This post is the latest in Excella’s Dear Agile series of blog posts. Have a question for Dear Agile? Send it to us via our anonymous submission form. Dear AGILE – I’m having trouble getting my team to create clear acceptance criteria on their user stories. This causes a lot of frustration. Do you have […]
Dear AGILE –
I’m having trouble getting my team to create clear acceptance criteria on their user stories. This causes a lot of frustration. Do you have any recommendations for improving acceptance criteria clarity?
Unclear in Urbanna
Well Unclear, let’s see if we can help you out.
There are three considerations when it comes to acceptance criteria:
With regard to clarity, a key aspect for having a good user story is for it to follow the principle of INVEST. The ‘T’, for testable, is where acceptance criteria chiefly plays. Whether you use a bullet point format or the “Given, When, Then” format of Specification by Example, you want to be as specific on the needed business function as possible. Let’s look at a bullet point format for simplicity:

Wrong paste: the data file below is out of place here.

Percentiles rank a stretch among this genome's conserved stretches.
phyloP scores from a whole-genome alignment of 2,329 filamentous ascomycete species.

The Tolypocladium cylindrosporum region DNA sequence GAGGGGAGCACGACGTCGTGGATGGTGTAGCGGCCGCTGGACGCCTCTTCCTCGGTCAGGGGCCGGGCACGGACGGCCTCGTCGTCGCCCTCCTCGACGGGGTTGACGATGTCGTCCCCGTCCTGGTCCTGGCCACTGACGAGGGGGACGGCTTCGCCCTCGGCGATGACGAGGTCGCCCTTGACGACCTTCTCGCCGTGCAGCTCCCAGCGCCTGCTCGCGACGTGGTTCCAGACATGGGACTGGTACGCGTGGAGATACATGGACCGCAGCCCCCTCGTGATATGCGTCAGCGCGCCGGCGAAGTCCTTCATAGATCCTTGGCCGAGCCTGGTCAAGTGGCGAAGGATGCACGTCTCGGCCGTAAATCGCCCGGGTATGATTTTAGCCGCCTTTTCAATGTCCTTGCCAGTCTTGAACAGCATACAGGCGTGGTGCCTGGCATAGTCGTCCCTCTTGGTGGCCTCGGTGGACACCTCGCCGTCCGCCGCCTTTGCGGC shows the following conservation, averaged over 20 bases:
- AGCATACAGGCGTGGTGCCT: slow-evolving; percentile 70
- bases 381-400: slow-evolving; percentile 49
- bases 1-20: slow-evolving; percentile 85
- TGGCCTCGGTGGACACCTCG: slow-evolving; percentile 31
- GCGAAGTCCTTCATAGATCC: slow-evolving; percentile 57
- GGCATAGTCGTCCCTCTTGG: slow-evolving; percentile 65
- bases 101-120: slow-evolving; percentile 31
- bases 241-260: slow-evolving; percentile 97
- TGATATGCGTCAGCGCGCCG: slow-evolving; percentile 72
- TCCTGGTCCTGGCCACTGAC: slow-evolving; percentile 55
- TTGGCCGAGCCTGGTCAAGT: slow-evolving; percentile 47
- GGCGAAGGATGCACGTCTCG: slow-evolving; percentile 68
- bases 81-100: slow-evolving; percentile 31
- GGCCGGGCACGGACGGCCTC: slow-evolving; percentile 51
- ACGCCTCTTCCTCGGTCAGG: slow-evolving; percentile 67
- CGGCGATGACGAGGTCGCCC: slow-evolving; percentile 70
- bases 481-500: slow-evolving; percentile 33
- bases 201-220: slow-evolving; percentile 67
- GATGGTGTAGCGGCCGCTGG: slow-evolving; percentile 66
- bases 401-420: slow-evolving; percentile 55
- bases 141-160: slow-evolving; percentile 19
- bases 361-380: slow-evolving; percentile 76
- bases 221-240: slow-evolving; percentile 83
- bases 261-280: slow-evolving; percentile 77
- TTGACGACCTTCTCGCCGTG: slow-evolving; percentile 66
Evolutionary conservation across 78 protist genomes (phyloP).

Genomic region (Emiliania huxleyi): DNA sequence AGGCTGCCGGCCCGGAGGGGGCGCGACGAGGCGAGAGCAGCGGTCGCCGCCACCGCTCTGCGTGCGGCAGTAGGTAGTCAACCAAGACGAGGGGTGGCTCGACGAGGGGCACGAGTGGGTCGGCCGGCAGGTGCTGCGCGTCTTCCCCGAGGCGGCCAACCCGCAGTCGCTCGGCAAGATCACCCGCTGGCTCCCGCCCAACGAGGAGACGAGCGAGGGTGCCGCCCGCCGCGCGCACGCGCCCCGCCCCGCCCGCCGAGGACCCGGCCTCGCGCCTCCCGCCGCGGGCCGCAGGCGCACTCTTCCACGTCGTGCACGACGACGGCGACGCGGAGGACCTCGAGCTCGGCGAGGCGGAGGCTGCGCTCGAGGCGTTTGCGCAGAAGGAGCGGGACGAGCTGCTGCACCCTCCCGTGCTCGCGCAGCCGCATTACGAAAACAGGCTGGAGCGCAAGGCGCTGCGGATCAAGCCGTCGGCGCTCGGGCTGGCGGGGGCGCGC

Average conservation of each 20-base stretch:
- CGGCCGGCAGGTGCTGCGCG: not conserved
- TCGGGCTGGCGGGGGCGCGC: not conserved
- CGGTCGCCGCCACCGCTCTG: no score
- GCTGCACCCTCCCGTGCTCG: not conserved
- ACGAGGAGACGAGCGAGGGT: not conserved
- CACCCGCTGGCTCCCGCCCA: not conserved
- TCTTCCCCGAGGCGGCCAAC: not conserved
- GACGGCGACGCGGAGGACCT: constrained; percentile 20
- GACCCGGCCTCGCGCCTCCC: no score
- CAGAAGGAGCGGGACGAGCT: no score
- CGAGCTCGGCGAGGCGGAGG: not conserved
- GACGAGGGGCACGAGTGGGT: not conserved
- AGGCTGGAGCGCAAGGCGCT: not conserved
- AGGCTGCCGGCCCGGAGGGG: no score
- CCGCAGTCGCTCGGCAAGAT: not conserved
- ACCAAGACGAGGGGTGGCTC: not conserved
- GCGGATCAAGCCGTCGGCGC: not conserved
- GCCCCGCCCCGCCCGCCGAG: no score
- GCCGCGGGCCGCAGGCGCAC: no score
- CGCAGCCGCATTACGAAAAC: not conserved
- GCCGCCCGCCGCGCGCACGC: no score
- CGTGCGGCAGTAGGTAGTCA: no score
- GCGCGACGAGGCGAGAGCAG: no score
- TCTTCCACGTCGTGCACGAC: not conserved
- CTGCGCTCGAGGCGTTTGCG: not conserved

When talking about the Definition of Ready, what is important is that the team agrees on it so that there is consistency from one user story to the next. When adding items such as all user stories have been prioritized by the Product Owner, reviewed by a particular stakeholder, references are included, etc., we help ensure that clear and successful acceptance criteria are to follow.
And lastly, how a team goes about defining acceptance criteria can make a world of difference. You want to develop these in a facilitated session and remember you need the perspective of all three of the amigos.
Paul Boos is an Agile Coach who, for the last 20+ years, has been passionately exploring improving software development, and particularly the leadership needed to make it successful. Paul works with executives, teams, and those in-between to develop pragmatic approaches to achieve enterprise agility applying Lean, Lean Start-up, or Iterative approaches, and portfolio management techniques. He straddles both the practical (hands-on) as well as theoretical (what could be done) and looks for unique applications for the people with which he works.
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